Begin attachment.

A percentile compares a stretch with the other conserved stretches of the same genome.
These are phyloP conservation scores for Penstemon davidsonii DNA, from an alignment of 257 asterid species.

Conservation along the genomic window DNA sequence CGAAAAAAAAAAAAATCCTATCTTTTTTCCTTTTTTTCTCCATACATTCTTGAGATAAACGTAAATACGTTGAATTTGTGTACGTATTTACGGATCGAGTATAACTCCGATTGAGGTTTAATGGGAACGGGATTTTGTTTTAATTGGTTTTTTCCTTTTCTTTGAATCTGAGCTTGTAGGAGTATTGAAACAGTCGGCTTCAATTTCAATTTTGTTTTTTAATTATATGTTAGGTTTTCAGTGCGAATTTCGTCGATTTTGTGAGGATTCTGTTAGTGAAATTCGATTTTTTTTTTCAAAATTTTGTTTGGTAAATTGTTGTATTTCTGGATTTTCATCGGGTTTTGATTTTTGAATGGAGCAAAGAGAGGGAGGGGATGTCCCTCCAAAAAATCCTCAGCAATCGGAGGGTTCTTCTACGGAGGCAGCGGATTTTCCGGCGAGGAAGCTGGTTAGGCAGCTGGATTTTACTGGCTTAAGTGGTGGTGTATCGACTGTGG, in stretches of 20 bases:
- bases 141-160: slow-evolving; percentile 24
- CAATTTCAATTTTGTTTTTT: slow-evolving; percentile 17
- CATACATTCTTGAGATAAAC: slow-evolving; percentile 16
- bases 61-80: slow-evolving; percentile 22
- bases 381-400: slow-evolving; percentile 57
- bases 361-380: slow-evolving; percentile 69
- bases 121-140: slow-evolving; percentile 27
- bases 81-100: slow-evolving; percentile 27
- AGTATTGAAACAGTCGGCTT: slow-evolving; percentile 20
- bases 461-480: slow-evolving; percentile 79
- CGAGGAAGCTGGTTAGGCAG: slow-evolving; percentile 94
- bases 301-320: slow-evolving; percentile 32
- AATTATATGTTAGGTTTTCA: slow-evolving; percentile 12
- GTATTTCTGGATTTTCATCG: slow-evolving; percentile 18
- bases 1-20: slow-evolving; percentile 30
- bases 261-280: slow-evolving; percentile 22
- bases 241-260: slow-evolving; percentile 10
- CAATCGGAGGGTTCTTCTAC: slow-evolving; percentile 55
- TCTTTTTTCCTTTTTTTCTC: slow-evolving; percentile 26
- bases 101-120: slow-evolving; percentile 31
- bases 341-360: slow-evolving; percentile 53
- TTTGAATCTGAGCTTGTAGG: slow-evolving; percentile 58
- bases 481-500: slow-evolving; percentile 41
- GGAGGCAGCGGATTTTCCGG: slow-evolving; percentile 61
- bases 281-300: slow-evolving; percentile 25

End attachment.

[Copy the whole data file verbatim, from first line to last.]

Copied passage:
A percentile compares a stretch with the other conserved stretches of the same genome.
These are phyloP conservation scores for Penstemon davidsonii DNA, from an alignment of 257 asterid species.

Conservation along the genomic window DNA sequence CGAAAAAAAAAAAAATCCTATCTTTTTTCCTTTTTTTCTCCATACATTCTTGAGATAAACGTAAATACGTTGAATTTGTGTACGTATTTACGGATCGAGTATAACTCCGATTGAGGTTTAATGGGAACGGGATTTTGTTTTAATTGGTTTTTTCCTTTTCTTTGAATCTGAGCTTGTAGGAGTATTGAAACAGTCGGCTTCAATTTCAATTTTGTTTTTTAATTATATGTTAGGTTTTCAGTGCGAATTTCGTCGATTTTGTGAGGATTCTGTTAGTGAAATTCGATTTTTTTTTTCAAAATTTTGTTTGGTAAATTGTTGTATTTCTGGATTTTCATCGGGTTTTGATTTTTGAATGGAGCAAAGAGAGGGAGGGGATGTCCCTCCAAAAAATCCTCAGCAATCGGAGGGTTCTTCTACGGAGGCAGCGGATTTTCCGGCGAGGAAGCTGGTTAGGCAGCTGGATTTTACTGGCTTAAGTGGTGGTGTATCGACTGTGG, in stretches of 20 bases:
- bases 141-160: slow-evolving; percentile 24
- CAATTTCAATTTTGTTTTTT: slow-evolving; percentile 17
- CATACATTCTTGAGATAAAC: slow-evolving; percentile 16
- bases 61-80: slow-evolving; percentile 22
- bases 381-400: slow-evolving; percentile 57
- bases 361-380: slow-evolving; percentile 69
- bases 121-140: slow-evolving; percentile 27
- bases 81-100: slow-evolving; percentile 27
- AGTATTGAAACAGTCGGCTT: slow-evolving; percentile 20
- bases 461-480: slow-evolving; percentile 79
- CGAGGAAGCTGGTTAGGCAG: slow-evolving; percentile 94
- bases 301-320: slow-evolving; percentile 32
- AATTATATGTTAGGTTTTCA: slow-evolving; percentile 12
- GTATTTCTGGATTTTCATCG: slow-evolving; percentile 18
- bases 1-20: slow-evolving; percentile 30
- bases 261-280: slow-evolving; percentile 22
- bases 241-260: slow-evolving; percentile 10
- CAATCGGAGGGTTCTTCTAC: slow-evolving; percentile 55
- TCTTTTTTCCTTTTTTTCTC: slow-evolving; percentile 26
- bases 101-120: slow-evolving; percentile 31
- bases 341-360: slow-evolving; percentile 53
- TTTGAATCTGAGCTTGTAGG: slow-evolving; percentile 58
- bases 481-500: slow-evolving; percentile 41
- GGAGGCAGCGGATTTTCCGG: slow-evolving; percentile 61
- bases 281-300: slow-evolving; percentile 25